As far as drought is concerned, red millet and yellow millet, also known as sorghum, did not produce in 2019. In fact, millet is the food base of the local population. Red millet is sown during the rainy season which lasts barely 3 months (with 9 months of dry season). Yellow millet, or off-season millet, is sown in flooded or flooded areas just after the water has receded (this is one of the advantages of flooding in the locality). If drought or other climatic hazards such as caterpillar or locust invasions of fields cause red millet to fail to mature in the three villages like the flooded ones, people can make up for it by planting yellow millet. During the flooding period, snake bite rates increase: there are between 08 to 10 cases of snake bites per month during this period (between June and July) and an increase in malaria cases is observed.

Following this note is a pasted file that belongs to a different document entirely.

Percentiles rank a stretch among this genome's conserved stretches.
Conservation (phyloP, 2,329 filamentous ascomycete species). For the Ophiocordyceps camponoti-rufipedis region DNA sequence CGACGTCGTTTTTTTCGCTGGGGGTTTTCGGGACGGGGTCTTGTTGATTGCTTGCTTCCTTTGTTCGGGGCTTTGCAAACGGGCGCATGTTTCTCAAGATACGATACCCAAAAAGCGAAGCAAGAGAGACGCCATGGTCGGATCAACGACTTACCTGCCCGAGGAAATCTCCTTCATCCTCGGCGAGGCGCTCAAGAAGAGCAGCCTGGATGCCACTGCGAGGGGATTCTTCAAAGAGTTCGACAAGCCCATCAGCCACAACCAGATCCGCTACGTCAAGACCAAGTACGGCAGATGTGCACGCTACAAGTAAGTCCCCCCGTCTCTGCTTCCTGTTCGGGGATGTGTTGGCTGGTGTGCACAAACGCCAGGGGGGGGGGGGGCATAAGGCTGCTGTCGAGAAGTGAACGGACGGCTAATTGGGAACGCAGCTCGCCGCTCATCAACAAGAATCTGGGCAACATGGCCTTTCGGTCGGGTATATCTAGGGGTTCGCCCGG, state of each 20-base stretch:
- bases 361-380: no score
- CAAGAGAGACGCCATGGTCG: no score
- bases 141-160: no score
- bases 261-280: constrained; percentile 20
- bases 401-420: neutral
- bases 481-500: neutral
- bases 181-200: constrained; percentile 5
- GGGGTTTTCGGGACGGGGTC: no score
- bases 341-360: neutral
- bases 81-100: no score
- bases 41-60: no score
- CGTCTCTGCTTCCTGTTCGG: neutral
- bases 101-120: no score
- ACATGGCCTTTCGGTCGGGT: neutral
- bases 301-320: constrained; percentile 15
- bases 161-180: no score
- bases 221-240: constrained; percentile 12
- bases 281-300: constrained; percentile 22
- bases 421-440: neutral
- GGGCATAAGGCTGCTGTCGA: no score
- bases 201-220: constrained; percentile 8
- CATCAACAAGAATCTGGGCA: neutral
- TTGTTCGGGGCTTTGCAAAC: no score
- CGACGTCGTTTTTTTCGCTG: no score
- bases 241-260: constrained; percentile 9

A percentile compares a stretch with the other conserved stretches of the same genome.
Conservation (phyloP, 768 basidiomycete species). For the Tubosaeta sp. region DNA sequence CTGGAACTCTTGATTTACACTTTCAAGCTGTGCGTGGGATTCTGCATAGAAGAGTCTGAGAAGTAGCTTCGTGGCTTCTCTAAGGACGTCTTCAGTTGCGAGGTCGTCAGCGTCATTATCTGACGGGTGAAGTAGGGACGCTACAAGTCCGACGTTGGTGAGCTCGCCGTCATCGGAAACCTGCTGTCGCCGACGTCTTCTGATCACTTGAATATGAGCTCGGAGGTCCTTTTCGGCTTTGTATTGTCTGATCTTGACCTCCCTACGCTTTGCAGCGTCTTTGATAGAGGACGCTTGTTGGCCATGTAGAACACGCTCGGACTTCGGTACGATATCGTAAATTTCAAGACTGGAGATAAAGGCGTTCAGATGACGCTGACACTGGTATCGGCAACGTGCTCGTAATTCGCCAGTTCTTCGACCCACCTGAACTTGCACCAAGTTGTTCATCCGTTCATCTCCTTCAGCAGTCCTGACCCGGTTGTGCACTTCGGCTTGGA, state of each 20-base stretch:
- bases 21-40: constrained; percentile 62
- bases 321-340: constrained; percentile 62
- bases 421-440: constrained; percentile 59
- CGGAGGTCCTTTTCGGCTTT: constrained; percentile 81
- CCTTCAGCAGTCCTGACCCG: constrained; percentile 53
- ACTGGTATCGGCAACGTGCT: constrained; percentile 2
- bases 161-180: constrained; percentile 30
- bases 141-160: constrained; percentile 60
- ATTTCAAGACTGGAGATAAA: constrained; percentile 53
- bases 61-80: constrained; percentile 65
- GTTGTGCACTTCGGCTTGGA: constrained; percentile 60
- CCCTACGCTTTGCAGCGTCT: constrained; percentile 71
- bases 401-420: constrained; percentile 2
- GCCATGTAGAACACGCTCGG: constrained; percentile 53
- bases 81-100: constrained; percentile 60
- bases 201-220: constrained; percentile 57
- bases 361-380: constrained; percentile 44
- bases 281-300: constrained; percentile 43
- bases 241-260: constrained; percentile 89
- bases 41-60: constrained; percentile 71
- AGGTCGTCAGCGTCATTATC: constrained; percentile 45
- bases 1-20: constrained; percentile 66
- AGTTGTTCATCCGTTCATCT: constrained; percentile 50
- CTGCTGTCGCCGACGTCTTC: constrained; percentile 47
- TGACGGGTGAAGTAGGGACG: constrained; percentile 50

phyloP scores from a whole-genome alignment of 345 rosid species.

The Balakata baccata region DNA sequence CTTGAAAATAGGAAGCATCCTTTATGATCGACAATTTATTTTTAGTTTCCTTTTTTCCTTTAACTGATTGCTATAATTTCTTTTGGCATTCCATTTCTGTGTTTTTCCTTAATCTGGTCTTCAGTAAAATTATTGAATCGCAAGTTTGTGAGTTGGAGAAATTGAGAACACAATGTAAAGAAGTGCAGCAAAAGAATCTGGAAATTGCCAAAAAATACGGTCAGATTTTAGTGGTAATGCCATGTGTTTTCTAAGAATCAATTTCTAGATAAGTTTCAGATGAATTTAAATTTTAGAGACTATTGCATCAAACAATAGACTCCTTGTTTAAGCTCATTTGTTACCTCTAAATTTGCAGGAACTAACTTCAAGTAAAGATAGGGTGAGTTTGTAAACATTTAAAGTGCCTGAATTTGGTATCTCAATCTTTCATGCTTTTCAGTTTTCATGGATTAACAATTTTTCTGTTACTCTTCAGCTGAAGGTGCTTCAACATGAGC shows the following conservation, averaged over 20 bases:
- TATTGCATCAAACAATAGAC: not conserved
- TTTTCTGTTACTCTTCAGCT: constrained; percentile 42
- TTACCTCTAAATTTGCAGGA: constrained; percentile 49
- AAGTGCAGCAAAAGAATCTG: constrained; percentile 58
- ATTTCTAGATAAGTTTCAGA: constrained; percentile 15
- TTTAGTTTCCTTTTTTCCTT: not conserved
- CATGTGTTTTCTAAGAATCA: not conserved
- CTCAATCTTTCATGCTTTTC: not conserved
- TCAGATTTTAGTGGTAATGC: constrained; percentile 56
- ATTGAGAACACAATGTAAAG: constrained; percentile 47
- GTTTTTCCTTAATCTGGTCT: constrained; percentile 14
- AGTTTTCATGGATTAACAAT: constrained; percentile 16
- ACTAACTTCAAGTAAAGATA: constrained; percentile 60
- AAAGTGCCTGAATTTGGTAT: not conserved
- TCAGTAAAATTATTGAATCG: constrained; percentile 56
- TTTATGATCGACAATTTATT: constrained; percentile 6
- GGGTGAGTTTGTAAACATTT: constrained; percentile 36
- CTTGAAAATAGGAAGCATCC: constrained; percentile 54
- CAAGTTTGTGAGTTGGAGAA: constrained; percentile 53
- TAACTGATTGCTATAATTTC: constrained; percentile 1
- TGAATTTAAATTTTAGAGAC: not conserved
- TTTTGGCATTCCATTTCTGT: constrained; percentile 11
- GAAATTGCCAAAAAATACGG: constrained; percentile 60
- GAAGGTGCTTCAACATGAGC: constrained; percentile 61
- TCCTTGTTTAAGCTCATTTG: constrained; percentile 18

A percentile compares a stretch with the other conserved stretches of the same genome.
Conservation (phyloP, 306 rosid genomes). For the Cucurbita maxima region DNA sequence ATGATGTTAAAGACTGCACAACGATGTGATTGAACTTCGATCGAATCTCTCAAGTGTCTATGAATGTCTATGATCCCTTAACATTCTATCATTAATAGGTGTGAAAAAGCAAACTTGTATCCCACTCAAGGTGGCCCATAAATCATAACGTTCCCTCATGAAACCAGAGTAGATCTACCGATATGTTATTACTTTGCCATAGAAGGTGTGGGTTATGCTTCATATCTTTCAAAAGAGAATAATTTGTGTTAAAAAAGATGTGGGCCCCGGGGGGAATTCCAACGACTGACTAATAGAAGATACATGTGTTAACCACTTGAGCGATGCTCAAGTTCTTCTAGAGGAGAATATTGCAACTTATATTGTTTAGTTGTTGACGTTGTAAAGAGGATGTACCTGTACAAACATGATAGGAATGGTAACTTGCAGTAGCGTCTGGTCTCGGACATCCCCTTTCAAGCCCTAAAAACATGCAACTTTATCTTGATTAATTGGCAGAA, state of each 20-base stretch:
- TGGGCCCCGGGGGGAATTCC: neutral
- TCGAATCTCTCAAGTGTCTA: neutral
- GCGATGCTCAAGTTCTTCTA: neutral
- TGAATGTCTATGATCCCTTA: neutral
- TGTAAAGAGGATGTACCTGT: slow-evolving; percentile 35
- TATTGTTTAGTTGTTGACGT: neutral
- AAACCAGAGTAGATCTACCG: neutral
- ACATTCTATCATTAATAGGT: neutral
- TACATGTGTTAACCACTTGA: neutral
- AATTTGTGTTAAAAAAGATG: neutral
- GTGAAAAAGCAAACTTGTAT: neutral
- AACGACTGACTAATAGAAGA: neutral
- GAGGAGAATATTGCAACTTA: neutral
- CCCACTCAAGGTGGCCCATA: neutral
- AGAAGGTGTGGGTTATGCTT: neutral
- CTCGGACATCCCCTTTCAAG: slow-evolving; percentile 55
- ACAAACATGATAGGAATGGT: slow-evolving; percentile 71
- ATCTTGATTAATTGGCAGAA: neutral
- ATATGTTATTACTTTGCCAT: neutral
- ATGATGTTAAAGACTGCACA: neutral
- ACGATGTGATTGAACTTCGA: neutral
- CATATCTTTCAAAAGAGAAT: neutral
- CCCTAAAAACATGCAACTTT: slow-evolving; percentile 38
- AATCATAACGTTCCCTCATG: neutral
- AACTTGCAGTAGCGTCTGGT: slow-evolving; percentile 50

But only in 1985, because of the great drought, neither red nor yellow millet reached maturity in the zone, and the price of a sack of millet rose to 50,000 FCFA, whereas it usually costs 12,000 FCFA. This has led to great hunger, many deaths and the massive displacement of people to areas much further south in Cameroon. In 1988, the population only harvested a small amount of red millet and sorghum. In 1998, there was no harvest. “There was money but no millet, we ate everything we saw, even the herbs like animals,” informs the chief of Djamni. According to the population, the worst drought occurred in 2002, which led to a great famine and many deaths. In the event of a drought in the commune, an average of 120 deaths are recorded per drought episode, especially among children.